My family had miniature schnauzers (from a breeder) when I was young, and they seem to meet your criteria, plus they don't shed. However, like the King Charles spaniels, they can have breed medical issues. My in-laws had a King Charles and he was adorable, but he died young; the schnauzers my parents had lived longer.
posted by immlass at 11:34 AM on September 23, 2012


I would second the Maltese suggestion. I grew up with one; they are very friendly and loving.
posted by ThePinkSuperhero at 11:52 AM on September 23, 2012


Seconding poodle mix and nthing both the rescue suggestions and the suggestions to try and talk him out of getting a puppy for the reasons already mentioned.
posted by patheral at 11:59 AM on September 23, 2012 [1 favorite]


You need a border terrier. Small, stupidly intelligent, good with kids and enough dog to keep up with a growing active boy into his teens which something like an AKC cocker or maltese won't be. Try to get one that's not been bred to show at AKC shows but is from pet or working lines, ideally from europe; although that's good advice for any breed.
posted by fshgrl at 12:01 PM on September 23, 2012


fshgrl: "You need a border terrier. Small, stupidly intelligent, good with kids and enough dog to keep up with a growing active boy into his teens which something like an AKC cocker or maltese won't be.

Seconding a border terrier. Excellent family dogs, in my experience in rescue.

Try to get one that's not been bred to show at AKC shows but is from pet or working lines, ideally from europe; although that's good advice for any breed."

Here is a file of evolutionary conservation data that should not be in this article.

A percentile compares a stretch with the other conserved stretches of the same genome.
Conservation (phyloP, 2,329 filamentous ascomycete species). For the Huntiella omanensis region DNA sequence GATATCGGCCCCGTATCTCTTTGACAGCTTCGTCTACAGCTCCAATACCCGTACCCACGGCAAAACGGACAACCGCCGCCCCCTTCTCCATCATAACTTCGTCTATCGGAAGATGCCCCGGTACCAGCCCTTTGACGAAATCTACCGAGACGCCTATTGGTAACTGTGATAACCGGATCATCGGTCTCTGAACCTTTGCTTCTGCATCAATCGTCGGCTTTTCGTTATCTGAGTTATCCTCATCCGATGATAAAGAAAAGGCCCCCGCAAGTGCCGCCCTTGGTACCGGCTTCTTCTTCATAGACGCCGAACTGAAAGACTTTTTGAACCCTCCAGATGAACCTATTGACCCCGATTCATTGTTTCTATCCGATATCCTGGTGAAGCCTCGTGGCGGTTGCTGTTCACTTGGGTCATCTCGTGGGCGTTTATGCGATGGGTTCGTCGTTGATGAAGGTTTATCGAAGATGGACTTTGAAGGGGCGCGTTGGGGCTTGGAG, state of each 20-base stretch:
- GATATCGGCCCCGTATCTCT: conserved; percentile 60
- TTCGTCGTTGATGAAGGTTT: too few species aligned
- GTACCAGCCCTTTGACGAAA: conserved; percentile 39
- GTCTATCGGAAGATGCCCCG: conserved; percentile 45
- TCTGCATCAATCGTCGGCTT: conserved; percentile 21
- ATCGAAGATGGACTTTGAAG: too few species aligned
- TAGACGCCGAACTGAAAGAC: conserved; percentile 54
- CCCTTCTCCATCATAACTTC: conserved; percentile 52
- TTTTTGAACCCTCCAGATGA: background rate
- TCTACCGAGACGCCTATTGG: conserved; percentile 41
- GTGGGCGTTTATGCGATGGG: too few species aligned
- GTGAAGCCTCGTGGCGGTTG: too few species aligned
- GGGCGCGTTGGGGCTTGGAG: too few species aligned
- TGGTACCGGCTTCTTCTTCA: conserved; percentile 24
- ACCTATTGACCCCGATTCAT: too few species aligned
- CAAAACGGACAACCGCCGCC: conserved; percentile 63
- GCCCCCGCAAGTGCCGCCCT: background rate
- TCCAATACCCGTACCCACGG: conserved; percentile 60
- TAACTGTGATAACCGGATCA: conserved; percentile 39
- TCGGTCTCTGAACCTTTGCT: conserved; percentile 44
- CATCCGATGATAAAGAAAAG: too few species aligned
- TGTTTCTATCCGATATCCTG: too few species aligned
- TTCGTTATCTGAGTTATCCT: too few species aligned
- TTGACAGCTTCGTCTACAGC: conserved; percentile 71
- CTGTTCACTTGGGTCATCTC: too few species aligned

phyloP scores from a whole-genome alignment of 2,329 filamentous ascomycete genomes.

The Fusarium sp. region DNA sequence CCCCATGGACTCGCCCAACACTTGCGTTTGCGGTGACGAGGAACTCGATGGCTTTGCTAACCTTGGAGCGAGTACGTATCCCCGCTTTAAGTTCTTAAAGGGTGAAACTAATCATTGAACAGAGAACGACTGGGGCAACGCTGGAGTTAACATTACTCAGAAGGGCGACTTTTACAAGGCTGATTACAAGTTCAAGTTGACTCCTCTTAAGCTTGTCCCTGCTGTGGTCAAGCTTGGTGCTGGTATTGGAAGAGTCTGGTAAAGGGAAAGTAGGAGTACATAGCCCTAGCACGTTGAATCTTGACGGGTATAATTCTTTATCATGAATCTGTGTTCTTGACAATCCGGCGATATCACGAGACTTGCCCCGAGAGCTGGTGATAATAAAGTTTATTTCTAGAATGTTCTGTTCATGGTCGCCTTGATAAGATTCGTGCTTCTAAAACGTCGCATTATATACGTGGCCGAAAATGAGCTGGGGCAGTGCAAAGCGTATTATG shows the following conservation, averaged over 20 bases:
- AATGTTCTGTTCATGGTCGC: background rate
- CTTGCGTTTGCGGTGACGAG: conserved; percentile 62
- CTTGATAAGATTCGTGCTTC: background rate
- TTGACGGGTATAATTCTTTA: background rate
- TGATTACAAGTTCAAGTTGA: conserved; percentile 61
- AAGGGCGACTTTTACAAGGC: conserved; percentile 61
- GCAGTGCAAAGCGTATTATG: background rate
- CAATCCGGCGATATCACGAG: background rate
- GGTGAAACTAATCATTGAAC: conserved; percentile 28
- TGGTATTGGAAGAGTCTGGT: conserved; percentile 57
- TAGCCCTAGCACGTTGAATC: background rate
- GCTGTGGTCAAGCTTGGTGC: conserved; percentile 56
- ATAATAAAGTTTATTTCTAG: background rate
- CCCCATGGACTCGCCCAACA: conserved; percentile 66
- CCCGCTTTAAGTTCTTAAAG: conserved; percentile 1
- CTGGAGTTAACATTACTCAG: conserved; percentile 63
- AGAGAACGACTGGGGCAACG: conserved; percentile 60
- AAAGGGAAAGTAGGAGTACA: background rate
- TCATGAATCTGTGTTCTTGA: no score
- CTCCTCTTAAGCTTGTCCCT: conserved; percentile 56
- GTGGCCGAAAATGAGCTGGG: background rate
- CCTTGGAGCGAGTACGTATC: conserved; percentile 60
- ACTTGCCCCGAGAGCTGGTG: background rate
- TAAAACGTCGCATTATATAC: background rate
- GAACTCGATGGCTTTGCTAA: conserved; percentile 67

Horrible advice. A rescue group is the way to go. Plenty of purebred dogs in the rescue system already. Try petfinder.com as a first search.

I can't stress enough how many GREAT dogs with known backgrounds and temperaments are waiting for you right now.
posted by SuperSquirrel at 12:18 PM on September 23, 2012


Sorry but as someone who grew up with a border terrier and a cocker spaniels from Europe and has seen examples of both breeds under the akc standards, I strongly recommend nor getting one bred just to show in akc shows. They breed them for not the same physical or mental traits and I recommend the original version, let's leave it at that.
posted by fshgrl at 12:49 PM on September 23, 2012


Miniature Schnauzer! I know a MS who gets along famously with small kids. The dog is cheerful and intelligent, and loves to learn new tricks.
posted by pickypicky at 12:54 PM on September 23, 2012


Aren't activity levels pretty high in a border terrier? The child in question has a neuromuscular disorder and it sounds like a high energy dog would not be ideal for him.
posted by treehorn+bunny at 12:57 PM on September 23, 2012 [10 favorites]


I came in to say Cavalier King Charles Spaniel, and I see people beat me too it. Ours are very patient, gentle dogs. My son who just turned 5 trains one of our dogs on his own and has been able to handle it very well. As a younger kid, he routinely dressed them up in his underwear and t-shirts, or sat on them, and they bore it with patience and love.

I love them because I am a very busy person and don't have time for an energetic dog; they are ready to love everyone and their favorite thing is to cuddle in my lap in the evenings. Otherwise they are like semi-sentient couch pillows. Mine were hand-me-downs so I don't know much about screening breeders to find one that's taking steps to avoid the known health problems, but you should be aware of those issues.

Two hesitations for your son would be that my dogs jump up on everyone, and so do every CKS I've ever met. If being jumped on lovingly by a dog in the 20-pound range would be too much for your son, perhaps there is a better choice. Also, although our dogs have done fine in dog classes with my son and me, they are clearly not especially smart as dogs go, and if he wants to have a dog that could do agility or flyball or something like that you might look elsewhere as well.